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Can early year releases truly compete for Oscar attention?


One of the more unfair aspects of the awards season is that it truly isn’t a 12 month season. Only certain months tend to have Oscar contenders released in them. If you want Academy Award consideration, the early months of a given year are essentially no man’s land. The list of films nominated from January, February, and/or March is a short one. It can happen, but the odds are nowhere near if you’re a September, October, November, and/or December release. There’s just no contest. That got me thinking…will it change? Has there been progress lately? Why does it happen? Follow along as I ponder all this and more today.

Historically, the biggest early year release, Oscar wise, is The Silence of the Lambs. Other nominees include Eternal Sunshine of the Spotless Mind, a few Woody Allen pictures like Radio Days, etc. They’re not all of the ones, but they’re some of them. The Silence of the Lambs even won Best Picture (among others), while Eternal Sunshine of the Spotless Mind took home an Academy Award for Best Original Screenplay. They’re among the early year success stories and what gives other contenders some degree of hope. If an overt genre picture and one of the more unique tales in memory (no pun intended) can do it, why not them as well?

Last year, nothing from the beginning of the year was able to catch on, despite recent success for contenders like The Grand Budapest Hotel. That begs the question of if there’s been any progress and why this happens. Progress wise, there’s been more attention paid, as you’ll see below, but as for the why…that’s more complicated. The simple answer is that the movie quality is different. There are exceptions, but by and large, studios aren’t releasing worthy flicks then. As such, it’s only strong independent films getting buzz, and sustaining that buzz for almost a full year is borderline impossible to do.

This year, films like Get Out, Logan, and Split have gotten some degree of awards buzz, despite the first quarter release date. Split mainly has a small selection of folks hoping that James McAvoy can pull a surprise Best Actor nomination. Get Out is brewing its buzz and probably looking to campaign in Best Picture and Best Original Screenplay for Jordan Peele when the time comes. The odds aren’t in its favor, but stranger things have happened. As for Logan, getting over the superhero hump will be hard, but an across the board campaign will almost certainly be waged during awards season. If any of them succeed, that definitely will further the argument to take this section of the calendar more seriously.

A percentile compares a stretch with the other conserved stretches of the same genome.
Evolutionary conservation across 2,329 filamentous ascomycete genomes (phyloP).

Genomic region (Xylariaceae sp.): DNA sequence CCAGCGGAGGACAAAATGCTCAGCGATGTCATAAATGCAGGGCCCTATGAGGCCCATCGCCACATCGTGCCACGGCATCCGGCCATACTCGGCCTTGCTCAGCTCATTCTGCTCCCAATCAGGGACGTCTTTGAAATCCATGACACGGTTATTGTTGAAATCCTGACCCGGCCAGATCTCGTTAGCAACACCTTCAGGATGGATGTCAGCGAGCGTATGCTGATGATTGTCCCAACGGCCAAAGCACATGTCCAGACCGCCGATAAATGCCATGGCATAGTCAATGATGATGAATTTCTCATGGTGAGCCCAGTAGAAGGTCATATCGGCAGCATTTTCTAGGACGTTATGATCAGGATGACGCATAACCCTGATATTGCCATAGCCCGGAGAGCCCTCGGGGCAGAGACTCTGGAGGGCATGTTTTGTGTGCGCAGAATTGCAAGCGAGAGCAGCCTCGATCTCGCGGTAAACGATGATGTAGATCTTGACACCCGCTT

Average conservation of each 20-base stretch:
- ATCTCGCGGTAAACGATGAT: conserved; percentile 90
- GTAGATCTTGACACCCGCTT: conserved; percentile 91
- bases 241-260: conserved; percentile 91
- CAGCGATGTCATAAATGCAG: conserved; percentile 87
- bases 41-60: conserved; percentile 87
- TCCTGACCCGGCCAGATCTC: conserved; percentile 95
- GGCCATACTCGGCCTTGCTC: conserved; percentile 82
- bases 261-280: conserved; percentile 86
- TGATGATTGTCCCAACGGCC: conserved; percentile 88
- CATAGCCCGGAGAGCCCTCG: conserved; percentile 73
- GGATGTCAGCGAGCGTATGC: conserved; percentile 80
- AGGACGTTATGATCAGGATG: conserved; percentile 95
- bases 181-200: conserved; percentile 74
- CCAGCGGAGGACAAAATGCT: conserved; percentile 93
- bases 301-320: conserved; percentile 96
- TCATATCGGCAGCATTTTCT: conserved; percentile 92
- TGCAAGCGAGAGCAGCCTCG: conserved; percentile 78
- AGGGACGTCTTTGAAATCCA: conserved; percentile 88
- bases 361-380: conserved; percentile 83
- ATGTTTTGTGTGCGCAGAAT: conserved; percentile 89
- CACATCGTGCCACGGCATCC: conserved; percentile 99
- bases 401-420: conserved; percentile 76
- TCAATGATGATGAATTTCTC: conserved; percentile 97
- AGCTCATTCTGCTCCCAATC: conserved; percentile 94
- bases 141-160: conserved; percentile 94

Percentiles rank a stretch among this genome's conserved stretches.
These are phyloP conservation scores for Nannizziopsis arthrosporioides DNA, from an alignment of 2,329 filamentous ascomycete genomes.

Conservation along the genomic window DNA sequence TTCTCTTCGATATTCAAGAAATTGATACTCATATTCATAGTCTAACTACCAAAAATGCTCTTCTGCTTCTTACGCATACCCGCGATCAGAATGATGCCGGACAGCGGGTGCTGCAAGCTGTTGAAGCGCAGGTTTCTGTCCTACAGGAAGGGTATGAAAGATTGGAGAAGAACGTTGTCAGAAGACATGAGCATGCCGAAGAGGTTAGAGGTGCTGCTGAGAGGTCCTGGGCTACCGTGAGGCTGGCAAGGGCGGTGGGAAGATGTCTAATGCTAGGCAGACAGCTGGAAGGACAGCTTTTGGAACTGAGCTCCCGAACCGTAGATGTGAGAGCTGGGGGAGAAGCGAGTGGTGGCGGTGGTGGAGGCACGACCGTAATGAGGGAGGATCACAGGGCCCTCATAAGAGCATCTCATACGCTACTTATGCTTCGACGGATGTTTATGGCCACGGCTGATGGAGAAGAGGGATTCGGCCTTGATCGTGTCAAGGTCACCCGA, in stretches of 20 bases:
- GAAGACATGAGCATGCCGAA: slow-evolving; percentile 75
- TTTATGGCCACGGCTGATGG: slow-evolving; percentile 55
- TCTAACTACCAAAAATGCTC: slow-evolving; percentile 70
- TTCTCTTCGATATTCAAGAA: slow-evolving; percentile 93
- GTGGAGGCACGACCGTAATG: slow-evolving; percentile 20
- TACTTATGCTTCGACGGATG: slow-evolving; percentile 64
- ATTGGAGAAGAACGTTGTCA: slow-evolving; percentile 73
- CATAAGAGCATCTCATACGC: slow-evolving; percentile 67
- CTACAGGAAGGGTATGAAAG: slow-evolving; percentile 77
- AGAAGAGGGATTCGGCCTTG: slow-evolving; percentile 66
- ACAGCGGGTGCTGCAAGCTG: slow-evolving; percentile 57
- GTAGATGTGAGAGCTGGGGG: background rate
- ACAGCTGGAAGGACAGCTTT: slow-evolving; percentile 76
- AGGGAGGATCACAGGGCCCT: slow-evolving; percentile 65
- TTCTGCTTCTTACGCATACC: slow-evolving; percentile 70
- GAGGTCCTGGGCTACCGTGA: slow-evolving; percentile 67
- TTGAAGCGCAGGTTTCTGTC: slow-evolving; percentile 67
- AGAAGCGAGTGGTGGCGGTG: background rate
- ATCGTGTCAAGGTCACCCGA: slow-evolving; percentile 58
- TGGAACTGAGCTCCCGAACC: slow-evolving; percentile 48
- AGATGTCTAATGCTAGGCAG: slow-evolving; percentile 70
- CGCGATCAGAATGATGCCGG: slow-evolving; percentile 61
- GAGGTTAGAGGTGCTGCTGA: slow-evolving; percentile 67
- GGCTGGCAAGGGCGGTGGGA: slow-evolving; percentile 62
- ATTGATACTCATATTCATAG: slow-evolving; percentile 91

Will this ever change? Will early year releases ever be on the same page as winter ones? Well, it’s not a simple yes or a no here, though it’ll never be as fertile ground, obviously. Summer counter programming has been making some strides, a la Hell or High Water last year, so there’s some degree of progress being made to not have all the nominees be winter releases. It’s a process, one that will continue to evolve over the years. If studios get brave enough to put more prestigious fare before the summer or even spring, that would help. One step at a time though, I suppose. For now, what we know is that it’s not impossible to turn an early release date into an awards vehicle, but it is rather difficult. Sit tight as the year progresses. Maybe 2017 can trump 2016 in that way? We shall see…

Stay tuned to see if any early year releases can turn into Academy Award nominees in 2017!

About Joey Magidson

A graduate of Stony Brook University (where he studied Cinema and Cultural Studies), resides in Brooklyn, New York. He also contributes to several other film-related websites.

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